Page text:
Monday, May 12, 2014

Metallic Paint Revisited

Some time ago, I wrote an article about my work with metallic paints, and how I went about shading them. Now that I am safely back from ReaperCon 2014, I thought an update might be in order.

Among the terrific classes I got to take at ReaperCon was a session on the use of metallic paints by Clever Crow Miniatures. While I am no place close to mastering the technique, I thought I'd share my thoughts on how I am trying to incorporate them into my own style. (For a complete rundown of this technique, please ask Clever Crow himself - he's full of helpful advice.)

Chief among the lessons I learned was to preserve the subtle hues incorporated into metallic paints by applying a non-metallic base coat to the surface before applying any metallic paint. The precise shade varies, depending on the metal. As an example, I base coated my test dwarf, pictured above, with a medium greyish-blue before applying the base coat of steel paint.

The effect is quite subtle, but it does preserve a slightly more bluish steel color than a flat black, white or grey primer. In the picture above, the unshaded portions of the dwarf are so colored. This step was completely missing from my technique, but I will be thinking on it when I paint metallic colors in the future.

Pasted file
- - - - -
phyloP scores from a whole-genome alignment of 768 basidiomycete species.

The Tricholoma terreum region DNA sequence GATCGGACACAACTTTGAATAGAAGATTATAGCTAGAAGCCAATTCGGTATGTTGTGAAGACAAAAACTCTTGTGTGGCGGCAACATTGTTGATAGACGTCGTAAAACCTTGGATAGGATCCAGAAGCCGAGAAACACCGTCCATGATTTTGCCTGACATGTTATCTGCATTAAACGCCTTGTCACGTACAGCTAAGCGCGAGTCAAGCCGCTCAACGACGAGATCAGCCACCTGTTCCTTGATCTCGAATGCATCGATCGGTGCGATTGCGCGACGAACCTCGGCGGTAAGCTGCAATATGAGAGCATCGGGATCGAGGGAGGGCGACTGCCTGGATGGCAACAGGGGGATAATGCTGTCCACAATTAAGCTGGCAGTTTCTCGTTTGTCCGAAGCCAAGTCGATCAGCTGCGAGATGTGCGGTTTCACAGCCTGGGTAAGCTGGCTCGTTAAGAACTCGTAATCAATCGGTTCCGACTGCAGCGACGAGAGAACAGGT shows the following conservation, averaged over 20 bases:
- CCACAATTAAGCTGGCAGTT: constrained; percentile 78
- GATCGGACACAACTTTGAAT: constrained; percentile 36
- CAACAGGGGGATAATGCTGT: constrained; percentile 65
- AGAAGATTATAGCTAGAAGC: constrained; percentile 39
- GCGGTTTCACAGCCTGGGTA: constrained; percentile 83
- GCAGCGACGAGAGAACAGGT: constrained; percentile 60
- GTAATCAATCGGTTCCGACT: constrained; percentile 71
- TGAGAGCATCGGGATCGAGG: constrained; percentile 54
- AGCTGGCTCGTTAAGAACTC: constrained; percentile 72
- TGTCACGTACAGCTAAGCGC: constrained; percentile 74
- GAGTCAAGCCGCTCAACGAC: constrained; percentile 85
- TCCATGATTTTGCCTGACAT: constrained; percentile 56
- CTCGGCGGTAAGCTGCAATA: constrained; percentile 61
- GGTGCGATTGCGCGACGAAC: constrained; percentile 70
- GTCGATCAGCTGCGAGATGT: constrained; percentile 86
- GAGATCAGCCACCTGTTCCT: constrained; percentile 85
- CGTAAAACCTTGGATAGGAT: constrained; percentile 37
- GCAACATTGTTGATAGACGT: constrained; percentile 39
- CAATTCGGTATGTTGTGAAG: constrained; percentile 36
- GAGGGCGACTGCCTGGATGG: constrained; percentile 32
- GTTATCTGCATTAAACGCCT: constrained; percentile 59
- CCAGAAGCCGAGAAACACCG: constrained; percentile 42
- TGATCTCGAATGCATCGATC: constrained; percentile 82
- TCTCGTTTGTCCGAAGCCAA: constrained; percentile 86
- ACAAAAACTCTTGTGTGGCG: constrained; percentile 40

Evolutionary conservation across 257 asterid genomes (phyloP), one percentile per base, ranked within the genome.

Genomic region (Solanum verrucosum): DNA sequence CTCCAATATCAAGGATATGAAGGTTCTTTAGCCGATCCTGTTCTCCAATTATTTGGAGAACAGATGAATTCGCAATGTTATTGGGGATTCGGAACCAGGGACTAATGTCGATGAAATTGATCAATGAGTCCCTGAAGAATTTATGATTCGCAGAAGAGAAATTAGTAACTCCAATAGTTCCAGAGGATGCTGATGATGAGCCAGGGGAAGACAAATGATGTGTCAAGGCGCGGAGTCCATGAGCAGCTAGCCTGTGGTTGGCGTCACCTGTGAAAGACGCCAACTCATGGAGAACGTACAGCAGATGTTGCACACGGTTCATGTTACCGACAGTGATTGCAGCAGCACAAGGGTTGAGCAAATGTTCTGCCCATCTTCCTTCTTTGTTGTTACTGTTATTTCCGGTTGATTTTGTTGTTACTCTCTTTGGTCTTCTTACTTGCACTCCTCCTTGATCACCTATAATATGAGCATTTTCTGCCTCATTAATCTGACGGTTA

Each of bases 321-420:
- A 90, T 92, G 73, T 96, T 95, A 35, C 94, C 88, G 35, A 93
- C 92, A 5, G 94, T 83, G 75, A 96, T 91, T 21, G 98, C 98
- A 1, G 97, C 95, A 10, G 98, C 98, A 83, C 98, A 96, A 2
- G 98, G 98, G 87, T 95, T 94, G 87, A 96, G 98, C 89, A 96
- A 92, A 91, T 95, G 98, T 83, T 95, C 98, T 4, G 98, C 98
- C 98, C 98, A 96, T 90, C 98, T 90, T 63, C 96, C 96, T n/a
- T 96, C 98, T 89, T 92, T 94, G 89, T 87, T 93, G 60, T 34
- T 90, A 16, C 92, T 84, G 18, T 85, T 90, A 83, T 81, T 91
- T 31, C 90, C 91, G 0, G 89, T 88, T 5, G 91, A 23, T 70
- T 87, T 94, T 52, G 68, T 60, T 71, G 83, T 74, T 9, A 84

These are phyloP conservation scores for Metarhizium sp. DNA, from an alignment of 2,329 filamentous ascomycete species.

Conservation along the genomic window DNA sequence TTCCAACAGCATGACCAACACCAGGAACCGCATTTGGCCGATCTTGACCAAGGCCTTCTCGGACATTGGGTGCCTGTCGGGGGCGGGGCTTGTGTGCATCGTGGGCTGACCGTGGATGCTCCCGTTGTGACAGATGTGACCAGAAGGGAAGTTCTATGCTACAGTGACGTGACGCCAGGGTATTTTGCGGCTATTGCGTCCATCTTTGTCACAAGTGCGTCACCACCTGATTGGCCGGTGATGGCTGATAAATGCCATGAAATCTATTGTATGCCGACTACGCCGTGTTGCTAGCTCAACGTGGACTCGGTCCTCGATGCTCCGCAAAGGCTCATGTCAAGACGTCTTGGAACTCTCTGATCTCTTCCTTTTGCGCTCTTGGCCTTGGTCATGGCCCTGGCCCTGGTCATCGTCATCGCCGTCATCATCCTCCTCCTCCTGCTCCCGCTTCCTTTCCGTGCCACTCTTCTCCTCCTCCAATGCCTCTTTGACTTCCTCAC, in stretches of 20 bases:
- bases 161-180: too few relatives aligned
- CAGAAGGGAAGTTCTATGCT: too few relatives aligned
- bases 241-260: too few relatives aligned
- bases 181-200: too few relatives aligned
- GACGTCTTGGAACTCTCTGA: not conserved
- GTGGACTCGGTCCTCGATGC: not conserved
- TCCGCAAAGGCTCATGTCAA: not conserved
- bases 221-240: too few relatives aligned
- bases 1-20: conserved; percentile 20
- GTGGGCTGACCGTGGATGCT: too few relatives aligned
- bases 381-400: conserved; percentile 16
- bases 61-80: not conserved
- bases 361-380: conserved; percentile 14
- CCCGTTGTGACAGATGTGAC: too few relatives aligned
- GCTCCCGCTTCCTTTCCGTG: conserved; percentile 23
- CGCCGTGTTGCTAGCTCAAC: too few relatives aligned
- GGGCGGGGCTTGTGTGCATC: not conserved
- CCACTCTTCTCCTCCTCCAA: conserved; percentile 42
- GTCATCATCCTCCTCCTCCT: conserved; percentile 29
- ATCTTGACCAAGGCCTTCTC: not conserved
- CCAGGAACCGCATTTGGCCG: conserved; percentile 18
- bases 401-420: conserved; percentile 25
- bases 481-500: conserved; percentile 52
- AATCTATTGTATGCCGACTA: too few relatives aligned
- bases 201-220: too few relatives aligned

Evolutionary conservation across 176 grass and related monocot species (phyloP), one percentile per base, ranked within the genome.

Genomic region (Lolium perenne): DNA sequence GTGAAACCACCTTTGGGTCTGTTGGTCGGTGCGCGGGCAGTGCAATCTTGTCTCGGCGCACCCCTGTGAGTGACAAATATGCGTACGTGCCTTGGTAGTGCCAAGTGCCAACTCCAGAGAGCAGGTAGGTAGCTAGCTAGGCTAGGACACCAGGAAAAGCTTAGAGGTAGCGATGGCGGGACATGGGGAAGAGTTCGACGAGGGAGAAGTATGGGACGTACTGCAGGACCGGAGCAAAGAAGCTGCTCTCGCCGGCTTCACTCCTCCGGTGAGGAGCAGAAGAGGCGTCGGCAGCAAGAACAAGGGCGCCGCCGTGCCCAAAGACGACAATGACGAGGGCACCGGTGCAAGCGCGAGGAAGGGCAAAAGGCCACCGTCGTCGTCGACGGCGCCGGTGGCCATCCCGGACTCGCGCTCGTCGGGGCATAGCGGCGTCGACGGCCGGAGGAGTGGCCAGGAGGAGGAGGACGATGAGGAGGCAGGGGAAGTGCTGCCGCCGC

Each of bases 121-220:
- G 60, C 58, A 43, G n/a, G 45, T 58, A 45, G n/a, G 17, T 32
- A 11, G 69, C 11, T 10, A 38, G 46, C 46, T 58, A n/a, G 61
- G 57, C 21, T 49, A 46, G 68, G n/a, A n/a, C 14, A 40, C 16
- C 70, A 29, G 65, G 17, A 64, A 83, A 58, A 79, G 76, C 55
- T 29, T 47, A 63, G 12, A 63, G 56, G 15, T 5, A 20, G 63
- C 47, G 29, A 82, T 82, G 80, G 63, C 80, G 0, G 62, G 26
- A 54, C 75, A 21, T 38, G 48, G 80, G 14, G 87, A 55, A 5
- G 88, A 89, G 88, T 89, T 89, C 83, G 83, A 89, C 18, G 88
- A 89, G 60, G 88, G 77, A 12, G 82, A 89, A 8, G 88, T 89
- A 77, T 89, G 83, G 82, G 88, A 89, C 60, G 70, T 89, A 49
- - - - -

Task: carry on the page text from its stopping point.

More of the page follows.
With the base coat applied, my old technique was to start to shade the metal with very thin glazes of a flat color, and that has not changed. The only real change, as with the base coat, is to pick a color that reinforces the tint of the metal.

With this dwarf, I proceeded with a very dark grey-blue glaze to achieve my desired effect. For this test case, I ran with the blue theme, even and the result is a pretty strong blue tint on the finished product. In future miniatures, I'm not sure that I will always go with a strong tone like that, but I will be considering the final tint when I am done.

As hinted at in my original true metallics article, I tried to place the highlights at the points that reflected back at the observer, rather than at the top of the miniature. The overall highlighting process is also similar. That is not precisely in keeping with the instruction I received, but it works for me.

Painting this dwarf was good practice to get to play with my refined technique, but I need to run through a lot more miniatures before I can get it right at all reliably!

No comments:

Post a Comment